John Wheeler Passes Away

Pioneering physicist John Wheeler has died aged 96. Wheeler was one of the last 'legends' from the Manhattan Project era: he coined the term "black hole", taught many of the great 'second generation' physicists including Richard Feynman, and co-authored the established textbook on Einstein's general theory of relativity.

Those who are interested in the 'fringes' of science may have found Wheeler to be a bit of an enigma. He famously petitioned the American Association for the Advancement of Science (AAAS), requesting the expulsion of parapsychology which he believed was a pseudoscience. This despite his own reputation as being somewhat anti-establishment, and also having proposed theories suggesting that 'reality' was composed of more than just the physical, and that consciousness was in some way intrinsically involved in the process.

As science writer John Horgan noted: "He has helped gain acceptance — or at least attention — for some of the most out­landish ideas of modern physics, from black holes to multiple-universe theories...he delights in being ahead of — or at least apart from — the pack."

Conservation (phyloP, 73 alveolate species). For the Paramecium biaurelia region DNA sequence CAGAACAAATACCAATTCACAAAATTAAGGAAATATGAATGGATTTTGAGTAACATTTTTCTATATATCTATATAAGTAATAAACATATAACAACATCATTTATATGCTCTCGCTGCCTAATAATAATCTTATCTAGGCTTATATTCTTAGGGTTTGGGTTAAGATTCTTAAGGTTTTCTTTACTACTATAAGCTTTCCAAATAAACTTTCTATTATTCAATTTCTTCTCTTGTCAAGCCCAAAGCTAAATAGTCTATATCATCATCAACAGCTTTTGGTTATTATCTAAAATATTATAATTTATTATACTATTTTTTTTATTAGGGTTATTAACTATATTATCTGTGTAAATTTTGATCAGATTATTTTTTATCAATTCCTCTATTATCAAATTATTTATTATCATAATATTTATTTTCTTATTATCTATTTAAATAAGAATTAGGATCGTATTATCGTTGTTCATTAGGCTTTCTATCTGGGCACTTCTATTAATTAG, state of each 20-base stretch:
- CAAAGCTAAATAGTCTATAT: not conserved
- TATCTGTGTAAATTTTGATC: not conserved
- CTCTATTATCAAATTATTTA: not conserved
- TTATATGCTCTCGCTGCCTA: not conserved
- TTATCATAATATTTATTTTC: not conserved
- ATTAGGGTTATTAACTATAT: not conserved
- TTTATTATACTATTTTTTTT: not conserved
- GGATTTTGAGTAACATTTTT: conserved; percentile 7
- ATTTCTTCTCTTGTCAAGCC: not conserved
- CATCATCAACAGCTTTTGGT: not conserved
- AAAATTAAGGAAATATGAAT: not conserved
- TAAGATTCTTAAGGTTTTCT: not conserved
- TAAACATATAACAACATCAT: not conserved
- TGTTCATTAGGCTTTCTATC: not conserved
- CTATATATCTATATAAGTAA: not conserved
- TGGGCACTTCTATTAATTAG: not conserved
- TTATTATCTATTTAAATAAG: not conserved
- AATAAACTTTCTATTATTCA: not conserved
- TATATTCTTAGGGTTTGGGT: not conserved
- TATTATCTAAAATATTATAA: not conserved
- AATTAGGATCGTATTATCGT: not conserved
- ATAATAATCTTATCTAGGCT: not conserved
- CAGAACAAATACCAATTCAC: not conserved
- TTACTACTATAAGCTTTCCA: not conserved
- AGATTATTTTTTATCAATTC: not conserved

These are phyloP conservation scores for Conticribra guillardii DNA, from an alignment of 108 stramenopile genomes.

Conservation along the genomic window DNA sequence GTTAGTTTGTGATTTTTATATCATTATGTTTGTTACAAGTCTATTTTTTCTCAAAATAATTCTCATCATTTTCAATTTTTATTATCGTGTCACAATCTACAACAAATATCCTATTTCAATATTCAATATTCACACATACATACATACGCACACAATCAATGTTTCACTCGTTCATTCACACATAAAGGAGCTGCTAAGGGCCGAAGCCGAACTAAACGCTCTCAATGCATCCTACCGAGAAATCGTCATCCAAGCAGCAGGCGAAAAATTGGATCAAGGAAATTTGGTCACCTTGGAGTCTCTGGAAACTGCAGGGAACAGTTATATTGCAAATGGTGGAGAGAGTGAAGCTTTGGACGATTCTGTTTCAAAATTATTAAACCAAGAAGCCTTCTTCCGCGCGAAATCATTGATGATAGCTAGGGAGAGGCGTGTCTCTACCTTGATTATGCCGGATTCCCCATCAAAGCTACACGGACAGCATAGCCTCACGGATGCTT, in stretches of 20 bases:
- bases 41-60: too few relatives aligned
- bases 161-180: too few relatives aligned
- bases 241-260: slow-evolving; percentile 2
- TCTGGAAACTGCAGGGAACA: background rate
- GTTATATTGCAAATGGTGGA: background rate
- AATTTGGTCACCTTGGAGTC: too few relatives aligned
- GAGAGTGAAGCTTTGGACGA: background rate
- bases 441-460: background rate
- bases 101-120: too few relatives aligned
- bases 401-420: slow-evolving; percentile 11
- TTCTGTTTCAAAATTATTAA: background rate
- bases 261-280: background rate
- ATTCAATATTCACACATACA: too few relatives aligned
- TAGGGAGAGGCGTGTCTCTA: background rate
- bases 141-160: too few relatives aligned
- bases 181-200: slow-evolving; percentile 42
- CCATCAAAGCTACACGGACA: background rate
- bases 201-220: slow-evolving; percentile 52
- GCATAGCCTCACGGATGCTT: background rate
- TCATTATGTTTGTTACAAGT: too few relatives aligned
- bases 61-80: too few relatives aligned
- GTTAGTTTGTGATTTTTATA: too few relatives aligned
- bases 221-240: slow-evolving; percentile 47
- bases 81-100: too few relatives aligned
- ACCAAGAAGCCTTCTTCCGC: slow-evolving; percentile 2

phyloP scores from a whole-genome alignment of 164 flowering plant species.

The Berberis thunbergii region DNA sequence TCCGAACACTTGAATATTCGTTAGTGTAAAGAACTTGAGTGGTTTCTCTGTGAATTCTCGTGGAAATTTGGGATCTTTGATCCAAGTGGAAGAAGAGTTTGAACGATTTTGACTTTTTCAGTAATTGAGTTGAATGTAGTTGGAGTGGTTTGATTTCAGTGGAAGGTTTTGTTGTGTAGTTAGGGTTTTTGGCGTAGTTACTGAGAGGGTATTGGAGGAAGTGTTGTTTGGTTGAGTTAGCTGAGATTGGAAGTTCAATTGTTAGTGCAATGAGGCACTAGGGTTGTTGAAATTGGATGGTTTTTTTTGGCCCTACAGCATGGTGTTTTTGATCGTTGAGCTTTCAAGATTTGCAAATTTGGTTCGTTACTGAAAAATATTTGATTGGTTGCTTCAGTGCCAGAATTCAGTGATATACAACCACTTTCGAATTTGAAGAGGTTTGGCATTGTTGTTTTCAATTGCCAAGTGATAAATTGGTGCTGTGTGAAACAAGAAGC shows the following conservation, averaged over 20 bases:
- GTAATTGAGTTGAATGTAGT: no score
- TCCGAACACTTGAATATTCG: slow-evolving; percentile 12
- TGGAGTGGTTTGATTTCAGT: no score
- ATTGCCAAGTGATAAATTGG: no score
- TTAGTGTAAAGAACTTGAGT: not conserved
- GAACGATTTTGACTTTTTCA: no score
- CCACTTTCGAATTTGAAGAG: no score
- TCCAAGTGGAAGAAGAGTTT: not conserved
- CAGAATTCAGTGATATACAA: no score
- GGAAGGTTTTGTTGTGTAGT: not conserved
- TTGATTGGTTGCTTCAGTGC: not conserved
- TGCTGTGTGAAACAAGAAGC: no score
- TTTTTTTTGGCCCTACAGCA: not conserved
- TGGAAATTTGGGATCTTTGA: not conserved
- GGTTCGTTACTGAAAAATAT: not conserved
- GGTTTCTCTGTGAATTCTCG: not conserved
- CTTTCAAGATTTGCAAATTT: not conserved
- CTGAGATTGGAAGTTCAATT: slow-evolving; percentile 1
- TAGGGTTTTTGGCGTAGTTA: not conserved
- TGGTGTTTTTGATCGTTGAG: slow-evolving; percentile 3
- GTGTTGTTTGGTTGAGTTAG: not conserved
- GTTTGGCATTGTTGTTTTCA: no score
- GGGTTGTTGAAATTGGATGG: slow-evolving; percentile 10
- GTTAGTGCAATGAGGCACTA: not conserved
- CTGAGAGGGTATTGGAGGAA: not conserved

Wheeler's consideration of similarities between physics and information theory - he famously coined the term 'It from Bit' - also provide avenues for contemplating the possibility of psi effects (and also provide crossover into ufologist Jacques Vallee's theories somewhat). And his delayed choice experiment is enough to make anybody question their conception of reality...

Sci-Am has a reprint of John Horgan's excellent 1991 profile of John Wheeler which is well worth checking out.

Fortean Times #235

The latest issue of Fortean Times has been released (#235), here's a quick rundown of the content within:

  • The Last Alchemist: Has Art Kunkin created the mythical Philosopher's Stone?
  • Infectious Insanity: How the concept of folie à deux could be useful to fortean investigators
  • Localised Weirdnesss: A critical look at the notion of 'Window Areas'
  • Walking in the Shadow of Sasquatch: Would you tell anyone if you saw Sasquatch?
  • China's War on Terror: The Chinese authorities' clampdown on aliens, demons, ghosts and other evil entities